Battery and Thermal Energy Storage
Not long ago, the mantra among electric utilities was that "you can't store electricity”—instantaneous power production had to nearly equal demand. But NREL research is changing this belief, demonstrating the high performance of grid-integrated battery and thermal energy storage technologies.
NREL examines how best to integrate these energy storage technologies into the electrical grid and potentially into other energy systems, such as building heating supplies and electric vehicles. NREL is also creating better materials for batteries and thermal storage devices to improve their performance and lower costs.
- Performance characterization of energy storage technologies
- Modeling of these technologies on their own or as part of a system, such as an electrical grid
- In many cases, actual construction and performance measurement of working energy production and storage systems
- For systems too complicated to build at NREL, the Energy Systems Integration Facility's power-hardware-in-the-loop capability allows actual hardware to be connected to software models for realistic simulations.
Technology Performance Characterization
Better energy integration depends on understanding the performance characteristics of the technologies, such as energy storage rates, energy supply rates, and ramp rates (how quickly the technology can go up or down in power output). NREL can perform such characterizations and then plug the results into grid models to see how the technologies can be integrated with grid operations.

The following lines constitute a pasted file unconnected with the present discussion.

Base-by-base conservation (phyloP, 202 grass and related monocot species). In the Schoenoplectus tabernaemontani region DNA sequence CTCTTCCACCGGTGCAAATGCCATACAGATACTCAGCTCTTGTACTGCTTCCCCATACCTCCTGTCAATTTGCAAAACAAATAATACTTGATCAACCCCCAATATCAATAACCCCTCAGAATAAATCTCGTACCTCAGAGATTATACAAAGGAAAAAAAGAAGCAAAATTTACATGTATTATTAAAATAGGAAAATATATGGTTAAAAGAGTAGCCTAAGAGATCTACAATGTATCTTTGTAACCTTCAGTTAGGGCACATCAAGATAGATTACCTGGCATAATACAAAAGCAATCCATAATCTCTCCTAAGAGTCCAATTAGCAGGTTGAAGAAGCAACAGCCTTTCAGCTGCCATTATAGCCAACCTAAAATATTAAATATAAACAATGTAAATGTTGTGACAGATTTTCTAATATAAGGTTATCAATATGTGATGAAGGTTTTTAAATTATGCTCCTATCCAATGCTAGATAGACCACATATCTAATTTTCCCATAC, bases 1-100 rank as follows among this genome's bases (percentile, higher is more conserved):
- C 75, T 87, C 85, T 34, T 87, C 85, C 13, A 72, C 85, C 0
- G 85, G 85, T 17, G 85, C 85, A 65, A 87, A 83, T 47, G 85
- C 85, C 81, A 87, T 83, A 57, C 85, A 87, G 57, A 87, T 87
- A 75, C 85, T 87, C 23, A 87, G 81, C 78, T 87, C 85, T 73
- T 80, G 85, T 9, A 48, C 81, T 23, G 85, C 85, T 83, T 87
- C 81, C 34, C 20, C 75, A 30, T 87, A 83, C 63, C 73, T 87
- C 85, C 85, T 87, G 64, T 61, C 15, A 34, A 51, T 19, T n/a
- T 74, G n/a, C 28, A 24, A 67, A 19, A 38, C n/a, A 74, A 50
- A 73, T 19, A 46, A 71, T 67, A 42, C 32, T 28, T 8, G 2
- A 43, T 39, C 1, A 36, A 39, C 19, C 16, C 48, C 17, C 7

Grid Modeling and Techno-Economic Analyses
Many utilities are now offering time-of-day pricing to their customers, selling power for a lower price during off-peak hours. For both large and small customers of these utilities, battery storage systems provide a means to shift their power demand to off-peak hours. NREL can perform the grid modeling and techno-economic analyses required to understand when investments in energy storage make sense.
NREL is helping to test an advanced microgrid system that draws on batteries and solar energy for its power for installation at U.S. Marine Corps Air Station Miramar.
NREL is collaborating with this integrated energy storage company to evaluate and demonstrate the first North American CellCube battery management system.
Erigo and EaglePicher
NREL is helping to validate an energy storage system for a microgrid that contains three independently controllable energy storage technologies.
NREL is partnering to develop the Consolidated Utility Base Energy (CUBE) System—a solar, battery, and generator hybrid microgrid for the U.S. Army.
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Thermal Energy Storage
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